Military veterans protest against Troubles legal 'witch hunt'

Military veterans have taken part in demonstrations in Belfast against the prosecution of former soldiers accused of crimes that took place during the Troubles.

Justice for Northern Ireland Veterans (JFNIV) alleges that soldiers are being subjected to a legal "witch hunt" because investigations into the Troubles are "disproportionately" focusing on servicemen.

The protest in front of Belfast City Hall was met by a counter-demonstration organised by Saoradh, a hard-line republican group formed with the backing of dissident republican prisoners.

JFNIV also held marches at Horse Guards Parade in London and George Square, Glasgow.

Former British Army officer Doug Beattie MLA told Sky News the JFNIV protest in Belfast was "about balance, fairness and proportionality".

He said: "What we are looking at in the very near future is an historical investigation unit being set up, akin to an international police force, which will take every single killing by the military and reinvestigate it.

"It will not be doing the same for terrorist atrocities. We believe that justice should be balanced and fair."

He added: "The terrorists were responsible for 90% of the killings in Northern Ireland so we feel it needs to be balanced."

Alan Dalgliesh, who served with the 2nd Battalion Scots Guards, said: "It's a bit of a witch hunt for me.

"You join up (to the Army), take your allegiance and you're doing it for the Government and now they're backtracking and getting folk for their duty."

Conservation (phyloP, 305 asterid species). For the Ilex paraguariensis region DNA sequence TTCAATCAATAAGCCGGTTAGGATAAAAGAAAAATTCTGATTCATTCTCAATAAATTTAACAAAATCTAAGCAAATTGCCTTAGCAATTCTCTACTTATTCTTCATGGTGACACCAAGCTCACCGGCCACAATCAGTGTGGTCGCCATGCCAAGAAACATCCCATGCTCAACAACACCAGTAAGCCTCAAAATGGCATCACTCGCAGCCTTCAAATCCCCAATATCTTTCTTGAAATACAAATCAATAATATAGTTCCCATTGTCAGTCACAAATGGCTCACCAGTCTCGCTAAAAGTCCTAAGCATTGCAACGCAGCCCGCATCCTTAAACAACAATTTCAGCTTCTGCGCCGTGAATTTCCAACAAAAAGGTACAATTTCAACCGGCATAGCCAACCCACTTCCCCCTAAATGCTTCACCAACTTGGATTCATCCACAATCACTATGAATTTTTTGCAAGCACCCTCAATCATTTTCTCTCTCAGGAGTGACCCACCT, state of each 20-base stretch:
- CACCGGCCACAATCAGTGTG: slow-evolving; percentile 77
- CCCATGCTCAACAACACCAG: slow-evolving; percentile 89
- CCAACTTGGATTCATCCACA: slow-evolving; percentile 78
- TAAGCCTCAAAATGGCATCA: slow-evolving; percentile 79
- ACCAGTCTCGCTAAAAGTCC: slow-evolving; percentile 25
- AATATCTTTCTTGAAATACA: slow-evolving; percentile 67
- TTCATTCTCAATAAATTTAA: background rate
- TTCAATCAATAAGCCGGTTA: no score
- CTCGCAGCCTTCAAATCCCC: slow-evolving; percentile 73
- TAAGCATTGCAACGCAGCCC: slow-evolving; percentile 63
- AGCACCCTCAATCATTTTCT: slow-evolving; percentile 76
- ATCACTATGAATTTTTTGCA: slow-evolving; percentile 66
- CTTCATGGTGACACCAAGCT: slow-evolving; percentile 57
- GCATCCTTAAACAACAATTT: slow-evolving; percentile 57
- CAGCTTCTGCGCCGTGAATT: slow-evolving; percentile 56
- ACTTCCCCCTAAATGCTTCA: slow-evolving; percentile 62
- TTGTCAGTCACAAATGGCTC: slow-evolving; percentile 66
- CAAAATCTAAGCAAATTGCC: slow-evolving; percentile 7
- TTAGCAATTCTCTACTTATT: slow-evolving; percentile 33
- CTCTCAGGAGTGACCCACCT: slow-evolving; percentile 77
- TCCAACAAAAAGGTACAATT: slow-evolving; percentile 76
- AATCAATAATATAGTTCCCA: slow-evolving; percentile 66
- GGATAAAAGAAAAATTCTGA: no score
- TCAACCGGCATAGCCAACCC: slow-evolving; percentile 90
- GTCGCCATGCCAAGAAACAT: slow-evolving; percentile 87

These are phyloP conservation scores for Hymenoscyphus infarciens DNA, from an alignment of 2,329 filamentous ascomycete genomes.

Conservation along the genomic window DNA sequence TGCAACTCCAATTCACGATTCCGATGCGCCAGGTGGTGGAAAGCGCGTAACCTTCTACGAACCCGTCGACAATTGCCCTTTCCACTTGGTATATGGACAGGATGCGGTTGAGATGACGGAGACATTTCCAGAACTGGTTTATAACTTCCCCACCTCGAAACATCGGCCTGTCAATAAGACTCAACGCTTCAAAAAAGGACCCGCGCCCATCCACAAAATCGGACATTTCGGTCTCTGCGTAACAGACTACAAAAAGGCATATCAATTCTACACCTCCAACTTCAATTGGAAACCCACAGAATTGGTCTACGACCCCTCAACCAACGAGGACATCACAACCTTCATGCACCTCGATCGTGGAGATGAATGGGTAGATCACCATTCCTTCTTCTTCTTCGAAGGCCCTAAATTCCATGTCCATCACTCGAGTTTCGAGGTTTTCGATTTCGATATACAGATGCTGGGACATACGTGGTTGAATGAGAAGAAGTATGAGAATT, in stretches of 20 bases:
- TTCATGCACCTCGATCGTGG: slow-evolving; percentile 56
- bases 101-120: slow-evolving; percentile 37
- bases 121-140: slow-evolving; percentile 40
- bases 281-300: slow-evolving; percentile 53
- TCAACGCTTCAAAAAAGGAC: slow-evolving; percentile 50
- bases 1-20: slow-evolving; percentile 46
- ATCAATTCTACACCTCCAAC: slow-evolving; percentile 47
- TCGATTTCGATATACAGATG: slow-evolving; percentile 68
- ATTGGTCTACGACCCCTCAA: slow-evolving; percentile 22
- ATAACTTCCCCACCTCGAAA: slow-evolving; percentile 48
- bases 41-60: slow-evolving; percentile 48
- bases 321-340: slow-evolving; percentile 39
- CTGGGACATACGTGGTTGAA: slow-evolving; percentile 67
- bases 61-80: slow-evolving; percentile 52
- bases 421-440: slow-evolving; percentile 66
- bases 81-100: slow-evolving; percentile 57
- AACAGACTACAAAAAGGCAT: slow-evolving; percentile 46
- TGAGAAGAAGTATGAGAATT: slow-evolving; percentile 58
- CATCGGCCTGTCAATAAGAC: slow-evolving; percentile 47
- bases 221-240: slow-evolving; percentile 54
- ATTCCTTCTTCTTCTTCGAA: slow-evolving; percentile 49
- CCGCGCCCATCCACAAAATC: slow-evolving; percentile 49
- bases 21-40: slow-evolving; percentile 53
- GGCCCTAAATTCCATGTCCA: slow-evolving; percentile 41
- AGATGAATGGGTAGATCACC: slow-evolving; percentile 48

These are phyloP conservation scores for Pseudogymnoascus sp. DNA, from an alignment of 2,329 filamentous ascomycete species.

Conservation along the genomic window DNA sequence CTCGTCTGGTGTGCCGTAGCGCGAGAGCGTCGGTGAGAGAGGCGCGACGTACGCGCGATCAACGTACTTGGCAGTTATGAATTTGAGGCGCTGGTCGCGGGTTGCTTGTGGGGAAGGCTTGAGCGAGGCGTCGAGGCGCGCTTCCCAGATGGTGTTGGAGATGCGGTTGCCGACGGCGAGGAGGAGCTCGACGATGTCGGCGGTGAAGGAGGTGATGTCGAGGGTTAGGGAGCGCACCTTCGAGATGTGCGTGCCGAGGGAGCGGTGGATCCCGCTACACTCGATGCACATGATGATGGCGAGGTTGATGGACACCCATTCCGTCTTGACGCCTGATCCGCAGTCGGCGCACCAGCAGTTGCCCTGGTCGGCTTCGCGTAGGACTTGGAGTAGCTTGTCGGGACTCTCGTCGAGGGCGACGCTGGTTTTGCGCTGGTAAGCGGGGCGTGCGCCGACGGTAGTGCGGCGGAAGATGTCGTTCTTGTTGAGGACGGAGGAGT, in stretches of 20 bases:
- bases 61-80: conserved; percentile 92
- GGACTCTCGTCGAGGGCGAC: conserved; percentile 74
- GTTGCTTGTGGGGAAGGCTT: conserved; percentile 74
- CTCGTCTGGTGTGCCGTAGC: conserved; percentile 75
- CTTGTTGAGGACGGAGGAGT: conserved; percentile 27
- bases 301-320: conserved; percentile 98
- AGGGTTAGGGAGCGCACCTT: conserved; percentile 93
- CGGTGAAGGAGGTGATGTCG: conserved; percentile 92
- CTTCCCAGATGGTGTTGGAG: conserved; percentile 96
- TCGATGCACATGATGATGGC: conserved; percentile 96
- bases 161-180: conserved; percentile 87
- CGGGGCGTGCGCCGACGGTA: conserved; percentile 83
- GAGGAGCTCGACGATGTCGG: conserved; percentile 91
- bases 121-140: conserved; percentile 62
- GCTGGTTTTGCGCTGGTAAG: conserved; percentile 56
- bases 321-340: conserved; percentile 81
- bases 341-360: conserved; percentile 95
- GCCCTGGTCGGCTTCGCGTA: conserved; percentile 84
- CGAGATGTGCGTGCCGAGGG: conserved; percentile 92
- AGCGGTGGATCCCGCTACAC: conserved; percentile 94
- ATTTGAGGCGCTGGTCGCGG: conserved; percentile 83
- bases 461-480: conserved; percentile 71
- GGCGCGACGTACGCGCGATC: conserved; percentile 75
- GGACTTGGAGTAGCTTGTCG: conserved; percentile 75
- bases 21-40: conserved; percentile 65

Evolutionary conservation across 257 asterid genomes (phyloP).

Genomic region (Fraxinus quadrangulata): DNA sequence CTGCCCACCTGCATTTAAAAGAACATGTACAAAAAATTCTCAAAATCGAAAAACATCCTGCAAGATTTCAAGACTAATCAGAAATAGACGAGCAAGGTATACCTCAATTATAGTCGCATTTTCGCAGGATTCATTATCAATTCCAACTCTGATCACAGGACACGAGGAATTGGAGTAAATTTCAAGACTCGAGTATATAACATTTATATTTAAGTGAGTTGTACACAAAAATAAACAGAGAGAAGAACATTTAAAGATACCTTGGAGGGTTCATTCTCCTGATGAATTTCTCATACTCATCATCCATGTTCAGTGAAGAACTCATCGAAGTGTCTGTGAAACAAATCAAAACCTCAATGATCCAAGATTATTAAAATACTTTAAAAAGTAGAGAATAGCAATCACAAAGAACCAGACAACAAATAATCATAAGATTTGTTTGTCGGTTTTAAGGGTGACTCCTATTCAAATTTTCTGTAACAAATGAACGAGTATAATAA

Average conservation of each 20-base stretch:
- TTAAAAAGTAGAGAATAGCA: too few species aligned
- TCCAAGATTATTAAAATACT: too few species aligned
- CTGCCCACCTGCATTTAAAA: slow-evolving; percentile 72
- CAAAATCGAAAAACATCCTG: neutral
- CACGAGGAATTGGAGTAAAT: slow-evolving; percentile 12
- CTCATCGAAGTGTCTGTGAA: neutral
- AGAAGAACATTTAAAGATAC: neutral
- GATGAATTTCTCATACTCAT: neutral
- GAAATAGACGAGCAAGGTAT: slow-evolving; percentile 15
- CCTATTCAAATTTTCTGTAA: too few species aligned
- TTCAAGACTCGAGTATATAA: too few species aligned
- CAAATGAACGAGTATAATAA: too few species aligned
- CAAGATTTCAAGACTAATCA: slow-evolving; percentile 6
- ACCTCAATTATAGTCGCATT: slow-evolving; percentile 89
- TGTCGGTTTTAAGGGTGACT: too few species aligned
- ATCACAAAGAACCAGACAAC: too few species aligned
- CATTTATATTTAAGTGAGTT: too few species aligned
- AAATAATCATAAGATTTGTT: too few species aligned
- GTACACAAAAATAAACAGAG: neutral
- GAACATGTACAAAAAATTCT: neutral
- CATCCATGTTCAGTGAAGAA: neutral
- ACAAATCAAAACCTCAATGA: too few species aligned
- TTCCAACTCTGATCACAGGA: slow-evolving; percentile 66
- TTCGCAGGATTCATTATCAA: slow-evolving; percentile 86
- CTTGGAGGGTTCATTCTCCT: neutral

Saoradh staged its counter protest behind the police line near Belfast City Hall.

Chairman David Jordan told the crowd: "Today's so-called veterans' rally, or imperialist murderers' rally, is the extension of the imperialist agenda to carefully foster divisions in this country."

A group of relatives whose family members were killed by British soldiers in Ballymurphy in 1971 staged a separate silent protest.

Last year, two former soldiers were told they will be prosecuted for murder over the 1972 death of official IRA commander Joe McCann.

In another prominent case, retired soldier Dennis Hutchings is to face trial accused of attempting to cause grievous bodily harm over a fatal shooting in 1974.

The Police Service of Northern Ireland's Legacy Investigation Branch is investigating more than 3,200 killings between 1969 and 2004.

In January, Northern Ireland Secretary James Brokenshire warned the unit's investigations were "disproportionately" focusing on the police and Army.

By using Yahoo you agree that Yahoo and partners may use Cookies for personalisation and other purposes